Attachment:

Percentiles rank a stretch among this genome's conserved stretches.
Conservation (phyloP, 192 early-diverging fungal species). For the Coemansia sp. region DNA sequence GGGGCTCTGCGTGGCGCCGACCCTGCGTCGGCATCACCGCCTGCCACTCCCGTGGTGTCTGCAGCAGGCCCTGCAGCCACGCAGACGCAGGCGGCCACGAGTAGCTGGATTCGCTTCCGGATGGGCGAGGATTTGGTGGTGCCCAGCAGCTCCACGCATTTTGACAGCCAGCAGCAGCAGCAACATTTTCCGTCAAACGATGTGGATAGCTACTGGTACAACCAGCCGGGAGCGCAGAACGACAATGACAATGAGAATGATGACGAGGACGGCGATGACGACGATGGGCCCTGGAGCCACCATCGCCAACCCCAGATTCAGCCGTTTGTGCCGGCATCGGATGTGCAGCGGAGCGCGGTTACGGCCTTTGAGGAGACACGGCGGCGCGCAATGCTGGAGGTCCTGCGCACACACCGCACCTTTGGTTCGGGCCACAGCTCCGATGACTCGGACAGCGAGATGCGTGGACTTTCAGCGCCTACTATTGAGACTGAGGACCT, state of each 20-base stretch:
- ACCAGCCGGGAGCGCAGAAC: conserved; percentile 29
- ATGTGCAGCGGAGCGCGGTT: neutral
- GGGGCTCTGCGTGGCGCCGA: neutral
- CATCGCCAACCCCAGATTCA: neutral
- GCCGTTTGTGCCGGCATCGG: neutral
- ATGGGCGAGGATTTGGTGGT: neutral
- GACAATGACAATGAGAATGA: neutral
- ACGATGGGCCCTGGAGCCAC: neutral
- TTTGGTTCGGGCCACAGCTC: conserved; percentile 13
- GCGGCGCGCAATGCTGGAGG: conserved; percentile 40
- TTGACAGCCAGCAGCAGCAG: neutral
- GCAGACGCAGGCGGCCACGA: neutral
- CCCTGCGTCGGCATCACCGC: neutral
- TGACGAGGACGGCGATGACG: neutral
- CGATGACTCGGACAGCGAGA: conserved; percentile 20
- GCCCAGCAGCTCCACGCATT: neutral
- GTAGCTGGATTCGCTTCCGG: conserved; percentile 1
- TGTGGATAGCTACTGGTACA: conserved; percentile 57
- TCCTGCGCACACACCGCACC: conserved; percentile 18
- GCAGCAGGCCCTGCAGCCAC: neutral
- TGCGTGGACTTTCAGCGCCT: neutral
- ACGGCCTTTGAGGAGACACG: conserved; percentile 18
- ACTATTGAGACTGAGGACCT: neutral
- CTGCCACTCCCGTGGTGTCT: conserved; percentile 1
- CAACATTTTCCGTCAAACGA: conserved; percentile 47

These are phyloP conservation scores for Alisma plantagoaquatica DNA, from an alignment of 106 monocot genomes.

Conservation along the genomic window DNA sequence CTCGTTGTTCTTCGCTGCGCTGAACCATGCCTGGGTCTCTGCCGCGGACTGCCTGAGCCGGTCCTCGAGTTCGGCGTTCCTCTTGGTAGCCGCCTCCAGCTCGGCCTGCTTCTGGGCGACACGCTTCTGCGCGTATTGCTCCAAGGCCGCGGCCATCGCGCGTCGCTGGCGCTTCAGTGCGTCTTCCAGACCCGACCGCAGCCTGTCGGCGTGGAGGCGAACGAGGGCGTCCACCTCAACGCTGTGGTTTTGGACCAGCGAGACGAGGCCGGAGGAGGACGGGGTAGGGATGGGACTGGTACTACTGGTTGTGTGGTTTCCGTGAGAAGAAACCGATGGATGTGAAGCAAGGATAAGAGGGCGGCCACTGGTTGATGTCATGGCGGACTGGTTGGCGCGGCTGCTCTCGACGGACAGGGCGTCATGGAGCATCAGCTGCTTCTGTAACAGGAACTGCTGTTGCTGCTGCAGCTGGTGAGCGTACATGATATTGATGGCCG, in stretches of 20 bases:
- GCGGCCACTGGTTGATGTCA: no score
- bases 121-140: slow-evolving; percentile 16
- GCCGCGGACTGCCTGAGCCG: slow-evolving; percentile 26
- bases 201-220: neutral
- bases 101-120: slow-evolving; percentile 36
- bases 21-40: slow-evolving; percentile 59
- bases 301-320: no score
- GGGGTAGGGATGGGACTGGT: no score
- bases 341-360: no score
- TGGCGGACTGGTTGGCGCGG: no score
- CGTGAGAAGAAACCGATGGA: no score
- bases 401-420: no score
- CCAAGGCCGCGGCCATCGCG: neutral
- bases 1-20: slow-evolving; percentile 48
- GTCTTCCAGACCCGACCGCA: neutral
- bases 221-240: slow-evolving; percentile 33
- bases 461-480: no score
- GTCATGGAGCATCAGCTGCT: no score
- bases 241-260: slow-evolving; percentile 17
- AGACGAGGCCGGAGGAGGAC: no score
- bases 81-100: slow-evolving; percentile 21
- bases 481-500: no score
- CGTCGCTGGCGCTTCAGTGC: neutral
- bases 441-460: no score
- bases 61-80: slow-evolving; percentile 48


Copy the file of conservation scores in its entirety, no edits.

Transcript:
Percentiles rank a stretch among this genome's conserved stretches.
Conservation (phyloP, 192 early-diverging fungal species). For the Coemansia sp. region DNA sequence GGGGCTCTGCGTGGCGCCGACCCTGCGTCGGCATCACCGCCTGCCACTCCCGTGGTGTCTGCAGCAGGCCCTGCAGCCACGCAGACGCAGGCGGCCACGAGTAGCTGGATTCGCTTCCGGATGGGCGAGGATTTGGTGGTGCCCAGCAGCTCCACGCATTTTGACAGCCAGCAGCAGCAGCAACATTTTCCGTCAAACGATGTGGATAGCTACTGGTACAACCAGCCGGGAGCGCAGAACGACAATGACAATGAGAATGATGACGAGGACGGCGATGACGACGATGGGCCCTGGAGCCACCATCGCCAACCCCAGATTCAGCCGTTTGTGCCGGCATCGGATGTGCAGCGGAGCGCGGTTACGGCCTTTGAGGAGACACGGCGGCGCGCAATGCTGGAGGTCCTGCGCACACACCGCACCTTTGGTTCGGGCCACAGCTCCGATGACTCGGACAGCGAGATGCGTGGACTTTCAGCGCCTACTATTGAGACTGAGGACCT, state of each 20-base stretch:
- ACCAGCCGGGAGCGCAGAAC: conserved; percentile 29
- ATGTGCAGCGGAGCGCGGTT: neutral
- GGGGCTCTGCGTGGCGCCGA: neutral
- CATCGCCAACCCCAGATTCA: neutral
- GCCGTTTGTGCCGGCATCGG: neutral
- ATGGGCGAGGATTTGGTGGT: neutral
- GACAATGACAATGAGAATGA: neutral
- ACGATGGGCCCTGGAGCCAC: neutral
- TTTGGTTCGGGCCACAGCTC: conserved; percentile 13
- GCGGCGCGCAATGCTGGAGG: conserved; percentile 40
- TTGACAGCCAGCAGCAGCAG: neutral
- GCAGACGCAGGCGGCCACGA: neutral
- CCCTGCGTCGGCATCACCGC: neutral
- TGACGAGGACGGCGATGACG: neutral
- CGATGACTCGGACAGCGAGA: conserved; percentile 20
- GCCCAGCAGCTCCACGCATT: neutral
- GTAGCTGGATTCGCTTCCGG: conserved; percentile 1
- TGTGGATAGCTACTGGTACA: conserved; percentile 57
- TCCTGCGCACACACCGCACC: conserved; percentile 18
- GCAGCAGGCCCTGCAGCCAC: neutral
- TGCGTGGACTTTCAGCGCCT: neutral
- ACGGCCTTTGAGGAGACACG: conserved; percentile 18
- ACTATTGAGACTGAGGACCT: neutral
- CTGCCACTCCCGTGGTGTCT: conserved; percentile 1
- CAACATTTTCCGTCAAACGA: conserved; percentile 47

These are phyloP conservation scores for Alisma plantagoaquatica DNA, from an alignment of 106 monocot genomes.

Conservation along the genomic window DNA sequence CTCGTTGTTCTTCGCTGCGCTGAACCATGCCTGGGTCTCTGCCGCGGACTGCCTGAGCCGGTCCTCGAGTTCGGCGTTCCTCTTGGTAGCCGCCTCCAGCTCGGCCTGCTTCTGGGCGACACGCTTCTGCGCGTATTGCTCCAAGGCCGCGGCCATCGCGCGTCGCTGGCGCTTCAGTGCGTCTTCCAGACCCGACCGCAGCCTGTCGGCGTGGAGGCGAACGAGGGCGTCCACCTCAACGCTGTGGTTTTGGACCAGCGAGACGAGGCCGGAGGAGGACGGGGTAGGGATGGGACTGGTACTACTGGTTGTGTGGTTTCCGTGAGAAGAAACCGATGGATGTGAAGCAAGGATAAGAGGGCGGCCACTGGTTGATGTCATGGCGGACTGGTTGGCGCGGCTGCTCTCGACGGACAGGGCGTCATGGAGCATCAGCTGCTTCTGTAACAGGAACTGCTGTTGCTGCTGCAGCTGGTGAGCGTACATGATATTGATGGCCG, in stretches of 20 bases:
- GCGGCCACTGGTTGATGTCA: no score
- bases 121-140: slow-evolving; percentile 16
- GCCGCGGACTGCCTGAGCCG: slow-evolving; percentile 26
- bases 201-220: neutral
- bases 101-120: slow-evolving; percentile 36
- bases 21-40: slow-evolving; percentile 59
- bases 301-320: no score
- GGGGTAGGGATGGGACTGGT: no score
- bases 341-360: no score
- TGGCGGACTGGTTGGCGCGG: no score
- CGTGAGAAGAAACCGATGGA: no score
- bases 401-420: no score
- CCAAGGCCGCGGCCATCGCG: neutral
- bases 1-20: slow-evolving; percentile 48
- GTCTTCCAGACCCGACCGCA: neutral
- bases 221-240: slow-evolving; percentile 33
- bases 461-480: no score
- GTCATGGAGCATCAGCTGCT: no score
- bases 241-260: slow-evolving; percentile 17
- AGACGAGGCCGGAGGAGGAC: no score
- bases 81-100: slow-evolving; percentile 21
- bases 481-500: no score
- CGTCGCTGGCGCTTCAGTGC: neutral
- bases 441-460: no score
- bases 61-80: slow-evolving; percentile 48